Santiago de Cuba Province is one of the most historically important regions in the country and claims to be the Cradle of the Revolution. The first charge of machete-wielding Mambí was at Baire in 1868. And in 1953 Fidel Castro’s attack on Batista’s barracks took place at Moncada, in the city of Santiago, initiating the Revolution that six years later brought him to power.
The namesake capital city, second only to Havana in size, is distinctive in mood and teems with sites of historical and cultural interest, from a castle and the 16th-century house where Diego Velázquez governed Cuba to a notable cathedral and the Moncada barracks. Nearby there are beaches, the holy shrine of El Cobre, Reserva Baconao, and Parque Nacional Gran Piedra, reached by a serpentine road that leads through cool pine forest to a splendid garden perched atop a peak at over 1,200 meters.
The Santiagüeros carry themselves with a certain lassitude and speak in a lilting tongue with a musical tone. French and African words appear, a legacy of the many French and Haitian families that settled here in the late 18th century. Santiago has the highest percentage of African blood in Cuba. Though the traditional architecture is mostly Spanish, the faces are mostly black. Such musical forms as son were birthed here, and the city remains Cuba’s most vital center of Afro-Cuban culture.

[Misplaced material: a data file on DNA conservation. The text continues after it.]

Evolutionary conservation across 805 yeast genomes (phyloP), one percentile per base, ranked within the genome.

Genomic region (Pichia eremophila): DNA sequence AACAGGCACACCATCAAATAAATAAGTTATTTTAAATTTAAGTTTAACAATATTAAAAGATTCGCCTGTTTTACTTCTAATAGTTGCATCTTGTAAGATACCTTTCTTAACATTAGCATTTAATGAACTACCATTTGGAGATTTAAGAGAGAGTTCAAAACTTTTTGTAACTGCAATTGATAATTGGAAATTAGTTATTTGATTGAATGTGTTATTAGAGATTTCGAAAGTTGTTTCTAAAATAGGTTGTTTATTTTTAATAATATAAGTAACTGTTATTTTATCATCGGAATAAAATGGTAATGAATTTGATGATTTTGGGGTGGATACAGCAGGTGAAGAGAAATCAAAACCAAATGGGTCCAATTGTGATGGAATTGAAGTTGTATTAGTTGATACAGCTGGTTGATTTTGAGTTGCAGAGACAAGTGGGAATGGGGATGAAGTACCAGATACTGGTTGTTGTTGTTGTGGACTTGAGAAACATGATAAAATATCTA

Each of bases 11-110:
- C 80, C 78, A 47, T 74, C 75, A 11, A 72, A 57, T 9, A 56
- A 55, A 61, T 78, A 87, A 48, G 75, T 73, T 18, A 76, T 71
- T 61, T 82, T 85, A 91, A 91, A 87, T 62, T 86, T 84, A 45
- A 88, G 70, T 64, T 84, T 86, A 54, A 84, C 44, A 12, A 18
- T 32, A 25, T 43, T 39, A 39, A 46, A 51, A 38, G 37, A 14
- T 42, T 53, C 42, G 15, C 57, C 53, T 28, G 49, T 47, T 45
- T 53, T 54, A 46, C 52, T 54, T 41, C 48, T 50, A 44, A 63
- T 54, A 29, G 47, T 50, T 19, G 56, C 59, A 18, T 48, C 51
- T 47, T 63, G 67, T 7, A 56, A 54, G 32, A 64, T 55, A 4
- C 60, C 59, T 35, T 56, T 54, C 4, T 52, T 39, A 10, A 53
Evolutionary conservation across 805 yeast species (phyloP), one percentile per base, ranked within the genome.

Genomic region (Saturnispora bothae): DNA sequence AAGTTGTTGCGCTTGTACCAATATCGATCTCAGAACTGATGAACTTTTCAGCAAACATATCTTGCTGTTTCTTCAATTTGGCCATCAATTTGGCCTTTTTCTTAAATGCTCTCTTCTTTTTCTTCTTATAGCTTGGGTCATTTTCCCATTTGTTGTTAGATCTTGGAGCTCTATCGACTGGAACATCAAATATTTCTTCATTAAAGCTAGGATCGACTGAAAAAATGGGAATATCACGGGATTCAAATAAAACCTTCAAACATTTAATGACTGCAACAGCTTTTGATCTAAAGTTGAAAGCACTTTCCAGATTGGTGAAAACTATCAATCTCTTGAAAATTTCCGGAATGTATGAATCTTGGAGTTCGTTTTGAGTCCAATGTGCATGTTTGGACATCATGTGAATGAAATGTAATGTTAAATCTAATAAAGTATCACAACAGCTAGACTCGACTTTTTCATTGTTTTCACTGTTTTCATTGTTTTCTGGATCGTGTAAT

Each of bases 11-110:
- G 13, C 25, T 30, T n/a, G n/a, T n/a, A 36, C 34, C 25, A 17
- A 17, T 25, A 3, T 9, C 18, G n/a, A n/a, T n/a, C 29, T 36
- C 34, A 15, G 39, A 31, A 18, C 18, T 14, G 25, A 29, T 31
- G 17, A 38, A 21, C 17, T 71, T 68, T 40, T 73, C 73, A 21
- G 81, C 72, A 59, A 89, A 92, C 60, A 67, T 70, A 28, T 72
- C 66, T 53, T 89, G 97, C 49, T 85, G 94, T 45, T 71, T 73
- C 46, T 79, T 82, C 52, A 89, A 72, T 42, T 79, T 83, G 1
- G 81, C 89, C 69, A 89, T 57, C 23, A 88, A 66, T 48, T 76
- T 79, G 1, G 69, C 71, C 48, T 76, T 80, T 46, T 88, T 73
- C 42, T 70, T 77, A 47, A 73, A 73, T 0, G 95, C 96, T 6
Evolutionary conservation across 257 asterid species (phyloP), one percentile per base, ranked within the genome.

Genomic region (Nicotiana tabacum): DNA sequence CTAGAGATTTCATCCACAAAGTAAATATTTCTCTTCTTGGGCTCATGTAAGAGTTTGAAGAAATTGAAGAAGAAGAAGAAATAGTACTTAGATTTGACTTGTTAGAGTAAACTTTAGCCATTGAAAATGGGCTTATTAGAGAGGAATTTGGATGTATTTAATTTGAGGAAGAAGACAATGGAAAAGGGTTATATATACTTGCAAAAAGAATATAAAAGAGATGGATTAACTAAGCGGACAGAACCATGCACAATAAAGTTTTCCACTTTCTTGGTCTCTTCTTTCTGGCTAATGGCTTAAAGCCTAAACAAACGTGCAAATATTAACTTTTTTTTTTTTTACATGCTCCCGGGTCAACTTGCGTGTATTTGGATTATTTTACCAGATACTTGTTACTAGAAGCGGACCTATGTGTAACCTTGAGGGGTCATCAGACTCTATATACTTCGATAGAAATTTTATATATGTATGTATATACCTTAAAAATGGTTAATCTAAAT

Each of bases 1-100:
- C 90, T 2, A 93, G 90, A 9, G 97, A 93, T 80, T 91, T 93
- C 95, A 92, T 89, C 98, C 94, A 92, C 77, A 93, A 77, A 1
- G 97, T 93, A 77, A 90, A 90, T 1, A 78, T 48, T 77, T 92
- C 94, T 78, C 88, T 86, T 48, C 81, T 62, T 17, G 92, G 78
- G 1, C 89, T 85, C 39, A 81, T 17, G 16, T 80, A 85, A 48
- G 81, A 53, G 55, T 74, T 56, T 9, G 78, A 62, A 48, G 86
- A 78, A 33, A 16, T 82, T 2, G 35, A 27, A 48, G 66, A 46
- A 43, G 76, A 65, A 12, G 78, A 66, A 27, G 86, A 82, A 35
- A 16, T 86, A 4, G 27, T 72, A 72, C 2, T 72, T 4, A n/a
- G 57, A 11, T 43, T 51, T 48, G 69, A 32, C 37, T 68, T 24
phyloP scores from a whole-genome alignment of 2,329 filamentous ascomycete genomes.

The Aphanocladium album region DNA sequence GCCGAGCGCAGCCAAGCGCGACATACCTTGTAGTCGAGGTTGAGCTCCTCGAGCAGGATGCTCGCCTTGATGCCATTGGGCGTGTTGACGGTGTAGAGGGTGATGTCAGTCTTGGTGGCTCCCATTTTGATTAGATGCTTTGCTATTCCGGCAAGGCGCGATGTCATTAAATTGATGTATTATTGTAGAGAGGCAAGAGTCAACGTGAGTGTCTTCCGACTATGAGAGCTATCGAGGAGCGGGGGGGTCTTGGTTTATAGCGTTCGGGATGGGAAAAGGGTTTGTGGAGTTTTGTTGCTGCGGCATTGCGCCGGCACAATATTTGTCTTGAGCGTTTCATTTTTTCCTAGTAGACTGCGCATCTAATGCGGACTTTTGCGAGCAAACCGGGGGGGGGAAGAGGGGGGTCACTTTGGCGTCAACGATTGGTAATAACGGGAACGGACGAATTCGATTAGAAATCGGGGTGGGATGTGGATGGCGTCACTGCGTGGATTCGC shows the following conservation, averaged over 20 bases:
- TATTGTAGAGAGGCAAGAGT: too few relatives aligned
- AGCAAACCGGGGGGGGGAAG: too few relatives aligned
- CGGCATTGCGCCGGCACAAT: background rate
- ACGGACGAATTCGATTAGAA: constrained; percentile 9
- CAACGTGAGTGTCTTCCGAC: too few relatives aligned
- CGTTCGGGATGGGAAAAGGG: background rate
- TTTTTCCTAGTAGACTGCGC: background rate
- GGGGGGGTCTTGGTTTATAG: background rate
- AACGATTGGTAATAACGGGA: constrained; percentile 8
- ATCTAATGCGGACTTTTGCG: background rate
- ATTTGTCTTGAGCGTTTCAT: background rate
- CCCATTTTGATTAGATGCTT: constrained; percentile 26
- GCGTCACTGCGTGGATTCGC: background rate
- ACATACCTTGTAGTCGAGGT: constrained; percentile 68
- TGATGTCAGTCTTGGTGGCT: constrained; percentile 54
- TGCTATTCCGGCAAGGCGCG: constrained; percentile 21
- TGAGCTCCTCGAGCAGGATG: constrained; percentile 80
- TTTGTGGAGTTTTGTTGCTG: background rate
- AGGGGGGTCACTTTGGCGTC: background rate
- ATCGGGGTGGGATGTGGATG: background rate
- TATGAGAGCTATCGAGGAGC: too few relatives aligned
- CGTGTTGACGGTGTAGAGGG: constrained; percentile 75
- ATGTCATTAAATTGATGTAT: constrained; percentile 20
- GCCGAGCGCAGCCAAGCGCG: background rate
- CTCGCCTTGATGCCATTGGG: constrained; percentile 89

Most of the province is mountainous. The Sierra Maestra rises west of Santiago. East of the city, an elevated plateau extends for miles, slanting gradually to the sea, with the serrated Cordillera de la Gran Piedra behind. Behind these rise the Sierra de Baracoa and Sierra Cristal, extending into Holguín and Guantánamo Provinces.
The region was dealt a devastating blow on October 25, 2012, when Hurricane Sandy blasted ashore, causing immeasurable damage in and around the city of Santiago de Cuba, killing 11 people and destroying thousands of homes.